Oh, Photoshop, what have ye done? Now I can finally watercolor! Sort of.
The image on the left is from the actual photo I took. The image on the right is one that I "watercolored" via Photoshop Elements. At this size the difference is hard to see, but if you click on them, the zoom will show you what I mean.
I always wanted to watercolor, never had the time or patience. And now? I still can't paint with watercolors, but I can pretend I did so.
We all know the difference between color and black and white. Right? We see in color, we think in color, we describe in color, so one would think it would be easy to photograph in color, yes?
Maybe for some. Alas, not for me.
Don't get me wrong, I like color. I am fascinated by it. There are certain shades of blue I find mesmerizing, and could stare at them all day. Just wrap myself up in all that blue-y goodness. The flip side of that is distraction. For me to take a picture with the intent to display in color is orders of magnitude more difficult than if I were to display it in black and white. This is because it amounts to information overload. I like it, desire it, chase it...but often the result doesn't match the expectation, and I find myself in these recursive loops of color to print to color to print, ad nauseum. To my architect mind, the analog is making the transition from 2D computer drafting to 3D computer drafting. You can achieve spectacular results with both, but the "Z axis" (the color) adds layers of complexity quite different than that of just X and Y axes.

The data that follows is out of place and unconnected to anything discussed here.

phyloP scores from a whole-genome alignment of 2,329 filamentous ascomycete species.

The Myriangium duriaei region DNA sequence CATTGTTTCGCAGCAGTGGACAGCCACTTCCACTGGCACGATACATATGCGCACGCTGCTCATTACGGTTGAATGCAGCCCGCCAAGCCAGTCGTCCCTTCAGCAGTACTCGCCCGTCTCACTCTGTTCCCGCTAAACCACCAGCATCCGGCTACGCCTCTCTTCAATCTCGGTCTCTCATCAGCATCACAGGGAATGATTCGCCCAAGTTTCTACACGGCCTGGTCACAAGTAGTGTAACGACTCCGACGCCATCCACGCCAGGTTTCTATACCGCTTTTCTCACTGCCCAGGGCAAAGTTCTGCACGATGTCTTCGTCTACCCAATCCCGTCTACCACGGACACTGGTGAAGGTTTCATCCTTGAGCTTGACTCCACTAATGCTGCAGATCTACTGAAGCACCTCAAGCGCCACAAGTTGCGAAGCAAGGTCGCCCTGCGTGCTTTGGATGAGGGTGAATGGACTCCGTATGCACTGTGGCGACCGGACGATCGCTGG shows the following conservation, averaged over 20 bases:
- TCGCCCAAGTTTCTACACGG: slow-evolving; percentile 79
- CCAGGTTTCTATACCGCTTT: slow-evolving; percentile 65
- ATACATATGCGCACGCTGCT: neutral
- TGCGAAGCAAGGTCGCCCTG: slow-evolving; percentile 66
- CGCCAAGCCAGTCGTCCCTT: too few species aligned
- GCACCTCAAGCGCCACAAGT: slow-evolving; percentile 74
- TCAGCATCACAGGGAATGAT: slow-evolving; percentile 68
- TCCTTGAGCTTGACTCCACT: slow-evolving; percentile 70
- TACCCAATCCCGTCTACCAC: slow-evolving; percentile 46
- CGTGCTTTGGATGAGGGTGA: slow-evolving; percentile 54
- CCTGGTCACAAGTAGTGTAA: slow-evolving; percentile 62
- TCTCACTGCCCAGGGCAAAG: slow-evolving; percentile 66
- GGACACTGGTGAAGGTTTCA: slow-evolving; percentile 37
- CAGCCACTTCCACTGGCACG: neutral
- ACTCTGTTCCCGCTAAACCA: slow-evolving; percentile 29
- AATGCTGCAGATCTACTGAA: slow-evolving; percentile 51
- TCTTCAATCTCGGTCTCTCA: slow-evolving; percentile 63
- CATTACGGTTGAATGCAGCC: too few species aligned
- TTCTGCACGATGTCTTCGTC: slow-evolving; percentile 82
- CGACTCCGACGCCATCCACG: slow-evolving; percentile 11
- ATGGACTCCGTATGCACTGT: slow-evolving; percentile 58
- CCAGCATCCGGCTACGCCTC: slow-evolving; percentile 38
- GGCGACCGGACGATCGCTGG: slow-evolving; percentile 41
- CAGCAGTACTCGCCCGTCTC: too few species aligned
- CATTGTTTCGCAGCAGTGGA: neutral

Occasionally, I hit it just right, but right now it is more guesswork than skill.
I do know this: black and white satisfies a subconscious desire of mine. I didn't know it until tonight while printing some images from color to grayscale to black and white. Watching the b/w print coming out, I finally understood why I have been chasing the b/w images so much. They represent a view of the world that I wish existed, that I wish I had created. The black and white I love so much...I suppose deep in my mind it seems simpler, less complicated.